Whistler Writers’ Group short stories 


In May 2002, Stella Harvey formed The Whistler Writers’ Group, affectionately known as The Vicious Circle, to support aspiring writers in the community. The group has been a raging success with over 40 members gathering each month to read, chat and critique each other’s work. The collective is also responsible for an on-going and incredibly successful series of public readings and workshops. This story is the third of eight short works of fiction that were presented at the Feb. 22-23 Literary Leanings event at Uli’s Flipside, part of Celebration 2010 Whistler Arts Showcase.


(A short story excerpt)

He had mayonnaise on his upper lip and a piece of onion protruding from his eyetooth like a horn. I looked away, riveting my eyes on the numbers. Zeros staring at me everywhere, mocking my work.

"How could fifty percent of your food and entertainment allowance add up to exactly five hundred dollars?" I asked him. The ocean air caused a creeping sweat behind my knees, paving the way for my eczema.

"Oh," he leaned across the papers and grabbed a small bundle of crumpled receipts. "That’s these ones." The smell of onion wafted across my face as he dropped the butter-stained package in front of me, like the dead offerings of a house cat.

"Thank you." Some of the receipts were torn in the middle where the broccoli elastic and cardboard tag, "California Organic", had scrunched them like an over tightened belt. I handed him the elastic and began flattening each gnarled receipt.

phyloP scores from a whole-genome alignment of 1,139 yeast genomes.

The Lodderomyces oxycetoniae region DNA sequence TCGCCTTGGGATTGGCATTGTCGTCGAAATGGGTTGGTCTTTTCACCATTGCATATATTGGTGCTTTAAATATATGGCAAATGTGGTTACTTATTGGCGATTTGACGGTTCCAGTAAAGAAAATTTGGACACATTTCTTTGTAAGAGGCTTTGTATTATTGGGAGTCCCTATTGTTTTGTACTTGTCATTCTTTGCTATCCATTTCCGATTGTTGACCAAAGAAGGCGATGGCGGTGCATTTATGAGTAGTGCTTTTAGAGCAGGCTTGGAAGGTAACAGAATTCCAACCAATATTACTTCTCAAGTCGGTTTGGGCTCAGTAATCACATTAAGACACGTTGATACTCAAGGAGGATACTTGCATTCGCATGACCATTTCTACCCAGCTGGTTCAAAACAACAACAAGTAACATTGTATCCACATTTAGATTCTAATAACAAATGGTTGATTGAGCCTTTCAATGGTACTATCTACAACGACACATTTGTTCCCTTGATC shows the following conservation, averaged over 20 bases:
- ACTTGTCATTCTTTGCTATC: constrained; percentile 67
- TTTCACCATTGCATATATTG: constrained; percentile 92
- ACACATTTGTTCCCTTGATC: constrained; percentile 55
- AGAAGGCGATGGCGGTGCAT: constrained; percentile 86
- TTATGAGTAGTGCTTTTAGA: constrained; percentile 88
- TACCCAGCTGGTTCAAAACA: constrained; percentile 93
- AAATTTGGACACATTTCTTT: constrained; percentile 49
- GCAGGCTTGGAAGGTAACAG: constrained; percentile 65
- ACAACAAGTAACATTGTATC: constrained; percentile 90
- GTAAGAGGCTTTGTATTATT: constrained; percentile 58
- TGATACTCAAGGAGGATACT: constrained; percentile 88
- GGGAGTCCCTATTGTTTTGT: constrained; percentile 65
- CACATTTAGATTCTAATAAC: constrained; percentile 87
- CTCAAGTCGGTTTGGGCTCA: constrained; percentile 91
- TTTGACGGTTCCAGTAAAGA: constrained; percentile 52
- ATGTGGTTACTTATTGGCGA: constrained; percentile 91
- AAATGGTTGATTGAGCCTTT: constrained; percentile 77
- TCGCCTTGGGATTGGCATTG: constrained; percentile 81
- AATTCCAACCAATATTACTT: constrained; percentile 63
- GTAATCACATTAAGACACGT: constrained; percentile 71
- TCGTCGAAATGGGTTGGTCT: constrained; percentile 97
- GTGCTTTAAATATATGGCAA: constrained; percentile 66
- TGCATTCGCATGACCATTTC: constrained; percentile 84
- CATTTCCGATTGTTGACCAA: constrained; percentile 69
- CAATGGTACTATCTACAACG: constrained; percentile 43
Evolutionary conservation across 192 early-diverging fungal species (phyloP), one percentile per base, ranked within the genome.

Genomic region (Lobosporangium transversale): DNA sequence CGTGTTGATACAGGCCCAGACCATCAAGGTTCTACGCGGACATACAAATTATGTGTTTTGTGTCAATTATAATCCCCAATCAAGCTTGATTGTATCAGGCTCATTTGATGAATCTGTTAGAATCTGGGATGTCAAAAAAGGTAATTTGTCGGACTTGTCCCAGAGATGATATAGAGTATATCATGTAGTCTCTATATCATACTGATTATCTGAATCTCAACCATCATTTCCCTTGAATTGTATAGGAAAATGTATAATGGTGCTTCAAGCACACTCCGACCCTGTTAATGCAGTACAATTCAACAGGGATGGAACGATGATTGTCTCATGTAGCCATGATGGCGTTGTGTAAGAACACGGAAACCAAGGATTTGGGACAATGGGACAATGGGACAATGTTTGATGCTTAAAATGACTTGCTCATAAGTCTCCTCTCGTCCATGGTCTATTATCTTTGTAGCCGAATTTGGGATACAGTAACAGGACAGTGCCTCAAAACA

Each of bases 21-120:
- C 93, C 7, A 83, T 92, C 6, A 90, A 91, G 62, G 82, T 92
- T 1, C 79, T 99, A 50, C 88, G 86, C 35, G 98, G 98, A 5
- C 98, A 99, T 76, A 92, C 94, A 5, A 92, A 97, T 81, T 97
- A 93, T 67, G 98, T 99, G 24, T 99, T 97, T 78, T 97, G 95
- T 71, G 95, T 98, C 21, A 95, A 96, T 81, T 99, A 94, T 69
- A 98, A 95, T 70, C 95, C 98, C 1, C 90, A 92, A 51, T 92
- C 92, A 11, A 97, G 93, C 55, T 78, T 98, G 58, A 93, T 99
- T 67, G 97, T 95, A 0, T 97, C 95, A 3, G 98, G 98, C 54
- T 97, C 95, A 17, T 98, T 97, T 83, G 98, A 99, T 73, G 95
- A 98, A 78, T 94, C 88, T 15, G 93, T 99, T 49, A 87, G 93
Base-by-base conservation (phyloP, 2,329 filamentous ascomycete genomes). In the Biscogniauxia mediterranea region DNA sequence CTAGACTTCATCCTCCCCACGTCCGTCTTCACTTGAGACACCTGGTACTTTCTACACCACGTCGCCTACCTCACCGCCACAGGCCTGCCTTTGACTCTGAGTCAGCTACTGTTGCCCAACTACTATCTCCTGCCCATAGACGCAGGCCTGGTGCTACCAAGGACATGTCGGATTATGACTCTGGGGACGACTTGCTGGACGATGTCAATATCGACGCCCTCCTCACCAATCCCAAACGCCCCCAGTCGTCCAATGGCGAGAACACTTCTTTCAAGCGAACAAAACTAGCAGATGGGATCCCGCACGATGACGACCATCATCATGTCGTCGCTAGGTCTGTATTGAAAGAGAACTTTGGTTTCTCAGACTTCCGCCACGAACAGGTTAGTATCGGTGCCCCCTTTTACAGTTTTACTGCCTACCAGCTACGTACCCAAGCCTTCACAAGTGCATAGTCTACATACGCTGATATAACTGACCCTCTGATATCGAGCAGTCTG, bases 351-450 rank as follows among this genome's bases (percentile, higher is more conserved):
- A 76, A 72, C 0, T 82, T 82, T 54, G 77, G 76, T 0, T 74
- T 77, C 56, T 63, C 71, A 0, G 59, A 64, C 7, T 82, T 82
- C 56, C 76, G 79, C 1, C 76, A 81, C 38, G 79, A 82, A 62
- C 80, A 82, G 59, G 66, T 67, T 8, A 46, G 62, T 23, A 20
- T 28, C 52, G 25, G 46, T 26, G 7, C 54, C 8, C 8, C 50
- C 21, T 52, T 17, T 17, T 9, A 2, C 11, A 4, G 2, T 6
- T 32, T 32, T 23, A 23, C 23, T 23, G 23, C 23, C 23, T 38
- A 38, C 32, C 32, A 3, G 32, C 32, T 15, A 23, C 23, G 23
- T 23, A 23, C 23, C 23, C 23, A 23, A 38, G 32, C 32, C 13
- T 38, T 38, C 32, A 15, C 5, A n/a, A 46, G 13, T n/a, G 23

"Are you sure about that sandwich?" He was trying his best to derail me from my calculations.

"Yes, thanks." I unkinked my back in the wooden chair and tried to loosen my dampening shirt cuffs. He looked at me with the inquisitive eyes of a small animal, perhaps trying to decipher whether I meant, yes I was sure I didn’t want a sandwich, or the more remote possibility of, yes I’ve changed my mind. I noticed one of those little rat-tails sprouting from the back of his tangled hair and was seized by an impulse to lop it off with a pair of scissors. "This computer," I said, pointing to the outdated box on the desk. "You could enter these figures into a spreadsheet program, keep better track of your business – much easier to file your return."

"I prefer to fill it with words," he said.

It can handle numbers too! I wanted to yell at him. They won’t corrupt the words. But he’d already left his little closet of an office and wandered off barefoot to another of his tasks. These island people think they don’t belong to the same country as the rest of us. Think they can have their own set of rules with their island currency and illicit pot farms, with their crafting circles and organic produce. They don’t know it can all be traced, all accounted for in the end.

Readers also liked…

Latest in Whistler

More by Stephen Vogler

© 1994-2019 Pique Publishing Inc., Glacier Community Media

- Website powered by Foundation